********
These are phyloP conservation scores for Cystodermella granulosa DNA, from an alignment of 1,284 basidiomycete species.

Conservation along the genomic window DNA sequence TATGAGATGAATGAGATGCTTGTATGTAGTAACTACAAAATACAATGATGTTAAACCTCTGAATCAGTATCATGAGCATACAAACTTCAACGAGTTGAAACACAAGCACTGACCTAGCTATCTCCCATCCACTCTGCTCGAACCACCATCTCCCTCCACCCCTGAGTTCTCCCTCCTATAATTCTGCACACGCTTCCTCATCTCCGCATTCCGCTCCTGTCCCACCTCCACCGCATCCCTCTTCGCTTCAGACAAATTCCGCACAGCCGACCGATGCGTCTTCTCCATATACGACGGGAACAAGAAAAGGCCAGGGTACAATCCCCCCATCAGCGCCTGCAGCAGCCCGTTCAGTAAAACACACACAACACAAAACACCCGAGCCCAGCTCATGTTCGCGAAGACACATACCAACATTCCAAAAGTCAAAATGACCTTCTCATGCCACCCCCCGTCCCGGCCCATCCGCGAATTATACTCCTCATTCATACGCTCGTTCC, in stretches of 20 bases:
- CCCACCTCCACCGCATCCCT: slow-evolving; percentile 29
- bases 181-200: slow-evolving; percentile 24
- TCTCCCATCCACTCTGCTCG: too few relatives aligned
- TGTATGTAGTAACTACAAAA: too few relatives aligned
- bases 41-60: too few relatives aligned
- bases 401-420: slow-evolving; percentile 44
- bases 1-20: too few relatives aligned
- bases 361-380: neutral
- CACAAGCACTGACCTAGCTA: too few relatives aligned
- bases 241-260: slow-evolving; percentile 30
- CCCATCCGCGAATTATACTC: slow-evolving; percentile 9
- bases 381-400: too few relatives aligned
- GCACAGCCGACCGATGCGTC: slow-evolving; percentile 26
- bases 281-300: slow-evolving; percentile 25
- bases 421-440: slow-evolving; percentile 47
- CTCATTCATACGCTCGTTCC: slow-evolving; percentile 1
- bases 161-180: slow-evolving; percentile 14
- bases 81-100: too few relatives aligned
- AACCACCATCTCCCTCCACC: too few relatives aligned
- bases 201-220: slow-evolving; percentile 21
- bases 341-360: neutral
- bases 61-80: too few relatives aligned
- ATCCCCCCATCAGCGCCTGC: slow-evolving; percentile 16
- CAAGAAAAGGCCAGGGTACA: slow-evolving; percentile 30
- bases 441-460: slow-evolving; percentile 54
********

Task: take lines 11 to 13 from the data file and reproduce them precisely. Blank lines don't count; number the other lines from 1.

- CACAAGCACTGACCTAGCTA: too few relatives aligned
- bases 241-260: slow-evolving; percentile 30
- CCCATCCGCGAATTATACTC: slow-evolving; percentile 9